O Come, High Yield Faithful: Is Risk Back On?

Federal Reserve Chair Jerome Powell had the capital markets feeling joyful and triumphant after delivering a speech at the Economic Club of New York on Wednesday where he sounded more dovish on the central bank’s inclination to hike rates further. Did Powell flip the switch back to risk-on for investors?

The general consensus in the markets seemed to think so as the Dow Jones Industrial Average gained 600 points, which may have also reignited an interest back into high-yield debt issues as investors may be interpreting Powell’s comments that the extended bull run prior to October’s sell-offs still has legs.

To satiate the appetite for high yield, investors can look to fixed-income exchange-traded funds (ETFs) like the iShares iBoxx $ High Yield Corporate Bond ETF (NYSEArca: HYG)ProShares High Yield—Interest Rate Hedged (BATS: HYHG) and WisdomTree Interest Rate Hedged High Yield Bond ETF (NasdaqGM: HYZD)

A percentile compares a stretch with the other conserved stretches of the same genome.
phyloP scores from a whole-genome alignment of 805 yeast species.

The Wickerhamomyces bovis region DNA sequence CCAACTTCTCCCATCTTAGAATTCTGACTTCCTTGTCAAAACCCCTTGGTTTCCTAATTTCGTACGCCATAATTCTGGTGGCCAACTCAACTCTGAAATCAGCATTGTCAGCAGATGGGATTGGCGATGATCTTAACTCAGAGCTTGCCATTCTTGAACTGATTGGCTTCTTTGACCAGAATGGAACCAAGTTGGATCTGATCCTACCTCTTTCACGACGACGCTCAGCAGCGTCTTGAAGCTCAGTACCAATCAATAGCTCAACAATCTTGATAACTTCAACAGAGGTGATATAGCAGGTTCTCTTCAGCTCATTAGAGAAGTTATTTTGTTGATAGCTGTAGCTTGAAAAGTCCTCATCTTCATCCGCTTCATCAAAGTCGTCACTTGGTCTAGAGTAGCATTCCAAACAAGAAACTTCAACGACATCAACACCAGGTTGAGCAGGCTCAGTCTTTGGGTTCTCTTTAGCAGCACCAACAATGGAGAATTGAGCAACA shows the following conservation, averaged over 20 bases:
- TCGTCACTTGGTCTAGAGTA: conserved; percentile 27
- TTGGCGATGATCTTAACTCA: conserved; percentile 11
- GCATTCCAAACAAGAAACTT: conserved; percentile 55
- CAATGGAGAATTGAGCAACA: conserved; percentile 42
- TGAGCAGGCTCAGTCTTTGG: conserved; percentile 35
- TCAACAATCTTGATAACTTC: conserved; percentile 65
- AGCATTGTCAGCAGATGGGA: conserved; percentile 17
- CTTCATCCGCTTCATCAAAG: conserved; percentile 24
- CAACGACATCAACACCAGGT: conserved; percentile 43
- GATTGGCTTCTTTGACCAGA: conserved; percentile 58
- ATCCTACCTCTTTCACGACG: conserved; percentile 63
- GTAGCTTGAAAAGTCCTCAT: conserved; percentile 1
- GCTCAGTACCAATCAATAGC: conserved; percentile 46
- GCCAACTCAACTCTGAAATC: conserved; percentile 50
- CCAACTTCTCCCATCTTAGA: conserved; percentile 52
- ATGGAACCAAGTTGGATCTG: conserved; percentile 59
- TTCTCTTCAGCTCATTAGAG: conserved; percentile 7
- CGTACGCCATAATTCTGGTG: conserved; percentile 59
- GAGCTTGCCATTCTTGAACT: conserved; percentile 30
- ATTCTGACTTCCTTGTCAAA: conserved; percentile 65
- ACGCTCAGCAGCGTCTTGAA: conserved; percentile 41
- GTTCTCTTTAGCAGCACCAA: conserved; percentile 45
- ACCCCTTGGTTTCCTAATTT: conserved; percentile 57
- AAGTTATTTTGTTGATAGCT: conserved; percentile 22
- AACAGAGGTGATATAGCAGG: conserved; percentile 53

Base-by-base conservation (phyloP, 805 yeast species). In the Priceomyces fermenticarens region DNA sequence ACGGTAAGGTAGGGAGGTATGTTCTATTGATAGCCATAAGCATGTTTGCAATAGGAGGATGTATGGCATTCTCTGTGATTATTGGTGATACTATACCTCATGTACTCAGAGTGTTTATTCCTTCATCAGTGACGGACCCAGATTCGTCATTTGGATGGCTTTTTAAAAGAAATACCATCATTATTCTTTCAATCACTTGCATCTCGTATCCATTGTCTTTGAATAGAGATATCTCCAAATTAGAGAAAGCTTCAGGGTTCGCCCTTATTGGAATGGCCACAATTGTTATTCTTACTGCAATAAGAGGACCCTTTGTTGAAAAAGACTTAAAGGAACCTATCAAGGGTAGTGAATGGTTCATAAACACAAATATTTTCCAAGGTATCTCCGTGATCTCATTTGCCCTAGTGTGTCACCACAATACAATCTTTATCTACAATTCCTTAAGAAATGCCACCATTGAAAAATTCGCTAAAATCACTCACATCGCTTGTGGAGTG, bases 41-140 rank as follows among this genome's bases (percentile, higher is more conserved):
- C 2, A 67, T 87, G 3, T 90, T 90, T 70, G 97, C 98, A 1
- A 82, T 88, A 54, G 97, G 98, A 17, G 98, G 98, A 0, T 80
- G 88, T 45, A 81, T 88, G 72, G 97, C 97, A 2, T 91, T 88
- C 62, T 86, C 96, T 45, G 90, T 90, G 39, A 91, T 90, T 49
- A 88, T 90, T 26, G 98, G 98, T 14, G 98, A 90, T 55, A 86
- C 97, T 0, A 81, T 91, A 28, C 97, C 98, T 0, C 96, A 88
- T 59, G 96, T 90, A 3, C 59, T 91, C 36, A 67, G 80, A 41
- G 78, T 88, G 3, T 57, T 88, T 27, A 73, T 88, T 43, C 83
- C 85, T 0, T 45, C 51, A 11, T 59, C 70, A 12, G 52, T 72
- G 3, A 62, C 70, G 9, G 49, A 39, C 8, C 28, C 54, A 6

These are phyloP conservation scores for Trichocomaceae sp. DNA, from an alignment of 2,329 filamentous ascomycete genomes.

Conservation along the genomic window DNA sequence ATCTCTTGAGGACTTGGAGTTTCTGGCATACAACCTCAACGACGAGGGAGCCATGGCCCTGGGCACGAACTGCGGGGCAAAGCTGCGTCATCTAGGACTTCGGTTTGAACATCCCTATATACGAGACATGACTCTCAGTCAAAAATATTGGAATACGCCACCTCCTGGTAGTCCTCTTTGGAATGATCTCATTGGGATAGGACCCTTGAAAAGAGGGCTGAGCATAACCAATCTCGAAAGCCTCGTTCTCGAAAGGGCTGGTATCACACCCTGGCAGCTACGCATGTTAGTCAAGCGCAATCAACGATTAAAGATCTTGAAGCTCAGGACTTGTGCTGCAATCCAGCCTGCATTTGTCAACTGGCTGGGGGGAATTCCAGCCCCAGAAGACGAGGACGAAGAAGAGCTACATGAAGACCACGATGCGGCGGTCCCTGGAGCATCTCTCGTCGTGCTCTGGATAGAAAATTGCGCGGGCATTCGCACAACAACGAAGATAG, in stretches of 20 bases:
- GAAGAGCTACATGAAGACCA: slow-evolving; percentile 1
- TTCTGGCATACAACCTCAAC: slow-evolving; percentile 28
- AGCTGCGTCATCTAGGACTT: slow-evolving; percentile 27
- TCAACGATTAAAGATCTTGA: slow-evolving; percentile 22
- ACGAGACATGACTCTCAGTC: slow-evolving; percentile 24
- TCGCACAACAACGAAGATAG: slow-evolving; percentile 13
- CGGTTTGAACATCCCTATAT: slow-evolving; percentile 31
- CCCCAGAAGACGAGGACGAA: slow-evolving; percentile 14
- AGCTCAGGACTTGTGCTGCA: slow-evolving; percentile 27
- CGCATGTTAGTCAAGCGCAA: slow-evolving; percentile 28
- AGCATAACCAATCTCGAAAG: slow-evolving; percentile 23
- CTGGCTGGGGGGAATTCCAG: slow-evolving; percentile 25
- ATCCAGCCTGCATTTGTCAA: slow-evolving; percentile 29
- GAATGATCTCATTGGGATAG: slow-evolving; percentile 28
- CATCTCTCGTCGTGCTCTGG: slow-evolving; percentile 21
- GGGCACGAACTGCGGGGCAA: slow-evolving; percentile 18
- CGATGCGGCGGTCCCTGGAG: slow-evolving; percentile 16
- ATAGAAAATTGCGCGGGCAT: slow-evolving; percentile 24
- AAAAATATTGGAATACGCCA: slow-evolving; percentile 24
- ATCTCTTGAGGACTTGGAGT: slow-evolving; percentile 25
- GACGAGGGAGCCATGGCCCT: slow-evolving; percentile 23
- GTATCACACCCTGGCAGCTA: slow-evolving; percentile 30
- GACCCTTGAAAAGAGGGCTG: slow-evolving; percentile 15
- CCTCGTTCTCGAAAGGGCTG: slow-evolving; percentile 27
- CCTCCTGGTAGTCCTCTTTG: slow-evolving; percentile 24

HYG tracks the investment results of the Markit iBoxx® USD Liquid High Yield Index, which is comprised of high yield U.S. corporate bonds that have less than investment-grade quality. HYHG tracks the performance of the Citi High Yield Index and allocates 80% of its total assets in high-yield bonds and short positions in Treasury Securities in order hedge against rising rates HYZD seeks to track the price and yield performance of the BofA Merrill Lynch 0-5 Year U.S. High Yield Constrained, Zero Duration Index, which provides long exposure to the BofA Merrill Lynch 0-5 Year U.S. High Yield Constrained Index while seeking to manage interest rate risk through the use of short positions in U.S. Treasury securities.

The general consensus is that a rate hike in December will most certainly occur as the CME Group’s FedWatch Tool, an algorithm that calculates the probability of a rate hike in a given month, is now showing an 82.7% chance the Fed will institute a fourth rate hike to end 2018. With rates rising and investment firms like Goldman Sachs joining JP Morgan in singing the chorus of more rate hikes to come in 2019, the demand for high-yield could heighten.